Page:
Let’s Make Sense of Net Operating Income

Net Operating Income (NOI) is an essential part of your business to understand. Once you’ve been doing it for a while it starts to seem so simple, that I catch myself just using it in these articles without giving a good explanation. This article will tell you all about the NOI. If you already grasp this metric, feel free to move to the next article.

So, you made it through the first year owning your new property (or business). Well, your property is really the same thing as a business, and you need to think of it that way. In the first year you took in a bunch of money and you paid out a bunch of money. Let’s look at a simple 8-unit building which we will call SunnySide Apartments. We’ll generate a very basic Profit and Loss statement and discuss it.

SunnySide Apartments Profit and Loss
Income
Rent $    96,000.00
Laundry $      1,000.00
Late Fee $          100.00
Garage $      4,800.00
 $  101,900.00
Expenses
Property Tax $      8,000.00
Insurance $      8,000.00
Utilities $      1,000.00
Bad Debt $                   –  
Repairs and Maintenance $      5,000.00
Management $      8,000.00
 $    30,000.00
Net Operating Income $    71,900.00
Debt Service $    50,000.00
Capital Expenditure $      5,000.00
Investor Dividend $      1,000.00
Cash Flow $    15,900.00

SunnySide was purchased on January 1 and you immediately took control. Over the course of the year, you took in rent of $1,000 per unit every month. Multiplied by 8 units over 12 months that gave you 96k income. This building has coin-operated laundry and brought in 1k. You also took in some late fees and had garages all rented at $50 a month. This amazing property had no vacancy over the year, but the profit and loss statement already accounts for this because it is giving you the actuals, not the projection. If you took in less rent due to vacancy or nonpayment of rent, you simply put the amount received into the spreadsheet.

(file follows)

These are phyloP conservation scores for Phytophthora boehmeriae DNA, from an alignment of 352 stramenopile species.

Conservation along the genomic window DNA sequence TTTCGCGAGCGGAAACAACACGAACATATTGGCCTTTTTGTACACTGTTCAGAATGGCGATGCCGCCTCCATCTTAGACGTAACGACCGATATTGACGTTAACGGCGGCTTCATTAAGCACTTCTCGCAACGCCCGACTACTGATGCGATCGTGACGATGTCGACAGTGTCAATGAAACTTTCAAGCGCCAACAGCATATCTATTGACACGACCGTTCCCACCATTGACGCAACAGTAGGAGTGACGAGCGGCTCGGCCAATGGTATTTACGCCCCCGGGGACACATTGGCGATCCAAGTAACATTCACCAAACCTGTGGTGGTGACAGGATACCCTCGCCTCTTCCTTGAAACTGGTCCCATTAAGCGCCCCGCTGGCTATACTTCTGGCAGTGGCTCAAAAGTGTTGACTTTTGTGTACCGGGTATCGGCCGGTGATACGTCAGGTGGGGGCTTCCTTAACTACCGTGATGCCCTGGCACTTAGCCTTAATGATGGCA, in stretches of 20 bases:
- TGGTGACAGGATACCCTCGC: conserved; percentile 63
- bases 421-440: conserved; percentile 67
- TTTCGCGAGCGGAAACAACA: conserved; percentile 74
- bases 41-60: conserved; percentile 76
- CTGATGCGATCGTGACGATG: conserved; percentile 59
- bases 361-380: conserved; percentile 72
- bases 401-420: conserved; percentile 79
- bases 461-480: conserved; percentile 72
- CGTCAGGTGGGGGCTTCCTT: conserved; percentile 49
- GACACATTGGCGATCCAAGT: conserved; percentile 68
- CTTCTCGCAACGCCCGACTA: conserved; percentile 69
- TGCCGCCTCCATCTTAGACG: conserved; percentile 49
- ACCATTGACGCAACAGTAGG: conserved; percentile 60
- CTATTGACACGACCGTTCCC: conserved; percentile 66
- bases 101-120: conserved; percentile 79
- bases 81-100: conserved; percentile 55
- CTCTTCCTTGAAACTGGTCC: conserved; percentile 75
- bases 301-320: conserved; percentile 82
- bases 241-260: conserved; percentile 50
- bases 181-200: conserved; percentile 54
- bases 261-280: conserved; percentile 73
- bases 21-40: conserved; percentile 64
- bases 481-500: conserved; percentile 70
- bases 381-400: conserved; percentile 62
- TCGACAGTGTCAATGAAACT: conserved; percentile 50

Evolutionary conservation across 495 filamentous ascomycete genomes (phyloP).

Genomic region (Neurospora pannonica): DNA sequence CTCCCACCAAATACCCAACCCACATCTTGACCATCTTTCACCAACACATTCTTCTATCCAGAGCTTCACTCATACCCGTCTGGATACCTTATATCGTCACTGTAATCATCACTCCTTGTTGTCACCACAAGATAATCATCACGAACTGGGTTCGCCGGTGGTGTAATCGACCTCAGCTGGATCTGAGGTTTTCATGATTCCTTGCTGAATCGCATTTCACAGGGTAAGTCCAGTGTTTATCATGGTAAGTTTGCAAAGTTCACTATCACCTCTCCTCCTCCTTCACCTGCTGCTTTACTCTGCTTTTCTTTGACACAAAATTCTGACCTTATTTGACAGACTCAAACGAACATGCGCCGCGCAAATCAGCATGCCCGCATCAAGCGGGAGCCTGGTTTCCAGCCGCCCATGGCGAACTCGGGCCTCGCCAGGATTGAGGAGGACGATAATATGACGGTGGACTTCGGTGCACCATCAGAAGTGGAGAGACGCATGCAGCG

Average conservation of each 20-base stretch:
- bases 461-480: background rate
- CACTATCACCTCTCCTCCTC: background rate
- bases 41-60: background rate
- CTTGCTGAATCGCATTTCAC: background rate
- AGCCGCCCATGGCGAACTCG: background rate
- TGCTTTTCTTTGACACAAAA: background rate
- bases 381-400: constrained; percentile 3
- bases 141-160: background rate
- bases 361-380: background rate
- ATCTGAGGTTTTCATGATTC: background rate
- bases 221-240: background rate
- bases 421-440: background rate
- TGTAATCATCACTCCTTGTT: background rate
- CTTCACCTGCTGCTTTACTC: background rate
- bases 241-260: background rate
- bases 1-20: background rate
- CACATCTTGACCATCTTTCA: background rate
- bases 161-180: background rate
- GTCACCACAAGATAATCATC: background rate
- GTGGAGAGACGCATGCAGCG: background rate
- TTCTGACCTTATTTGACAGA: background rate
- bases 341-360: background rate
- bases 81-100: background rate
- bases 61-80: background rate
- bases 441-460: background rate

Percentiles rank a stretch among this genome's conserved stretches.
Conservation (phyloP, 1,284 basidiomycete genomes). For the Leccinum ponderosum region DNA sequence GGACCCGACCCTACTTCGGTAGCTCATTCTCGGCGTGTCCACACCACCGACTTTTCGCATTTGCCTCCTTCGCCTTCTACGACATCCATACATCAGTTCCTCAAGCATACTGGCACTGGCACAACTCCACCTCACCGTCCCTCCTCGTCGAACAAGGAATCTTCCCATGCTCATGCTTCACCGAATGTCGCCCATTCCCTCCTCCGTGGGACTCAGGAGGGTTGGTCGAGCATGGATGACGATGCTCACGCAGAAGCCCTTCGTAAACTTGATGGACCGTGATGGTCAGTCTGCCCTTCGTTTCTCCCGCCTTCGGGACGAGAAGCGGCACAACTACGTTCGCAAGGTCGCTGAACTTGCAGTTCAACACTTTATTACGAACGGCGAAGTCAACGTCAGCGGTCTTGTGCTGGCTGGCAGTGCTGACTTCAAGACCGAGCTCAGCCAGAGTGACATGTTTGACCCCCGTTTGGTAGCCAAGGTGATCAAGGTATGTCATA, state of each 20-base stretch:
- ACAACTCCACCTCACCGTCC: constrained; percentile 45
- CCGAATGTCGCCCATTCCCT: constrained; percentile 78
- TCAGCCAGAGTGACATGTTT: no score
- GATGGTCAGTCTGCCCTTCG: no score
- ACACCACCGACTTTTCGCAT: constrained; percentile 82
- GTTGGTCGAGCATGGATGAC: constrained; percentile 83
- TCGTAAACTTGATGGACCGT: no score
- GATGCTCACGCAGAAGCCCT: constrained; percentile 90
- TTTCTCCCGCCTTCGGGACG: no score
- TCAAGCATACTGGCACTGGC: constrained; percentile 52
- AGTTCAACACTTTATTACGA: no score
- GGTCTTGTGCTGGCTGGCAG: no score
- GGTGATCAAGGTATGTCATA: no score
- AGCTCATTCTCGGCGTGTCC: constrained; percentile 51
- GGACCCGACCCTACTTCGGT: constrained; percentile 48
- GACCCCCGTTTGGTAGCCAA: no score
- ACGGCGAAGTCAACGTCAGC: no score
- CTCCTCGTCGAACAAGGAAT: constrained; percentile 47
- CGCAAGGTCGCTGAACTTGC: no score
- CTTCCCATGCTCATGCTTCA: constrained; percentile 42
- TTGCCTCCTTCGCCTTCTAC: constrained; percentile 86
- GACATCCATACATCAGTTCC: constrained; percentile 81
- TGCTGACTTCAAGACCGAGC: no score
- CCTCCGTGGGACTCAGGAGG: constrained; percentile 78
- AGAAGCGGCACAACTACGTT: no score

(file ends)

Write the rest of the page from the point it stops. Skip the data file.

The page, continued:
Income on a rental property will only have a few lines because there aren’t very many income streams. Some properties will have income from utility agreements or utility bill-backs, but that’s about it.

Expenses will be a bit longer. The one above is really simplified. This doesn’t represent an actual property, in fact, it’s a pretty nice one for only 8 units. You don’t know how much it was purchased for, which would be important if you were trying to make calculations about how well it is performing, but that’s not important right now. The biggest thing that doesn’t go into expenses is the payment of mortgage. This is always a tough one to wrap your head around because it is an expense. We discussed the reason back in the Capitalization Rate. I’m sure there is another good accounting reason, but I’m not an accountant.

Once you’ve calculated all your operating income and expenses, you subtract the expenses from income and you are left with the Net Operating Income. You’ll often times hear that NOI is ‘before tax’, which can be confusing. It is after property tax, but before income tax (which doesn’t show up on the above spreadsheet for simplicity). Income tax is tricky because it will be different for everybody and is individualized. Most small or medium real estate projects will utilize pass-through taxation, which means the business itself doesn’t pay taxes, but the tax liability is passed through to the owners to report on their individual tax returns. It is left to the owners to calculate this into their own investment calculations.

Remember NOI is Net Operating Income, so it takes into account only the regular operations of the property. Irregular expenses such as Capital Expenditure and Investor Dividends are taken out after NOI is calculated.

Familiarize yourself with the NOI; it’s one of the basic building blocks to evaluating your deals.

Dr. Equity

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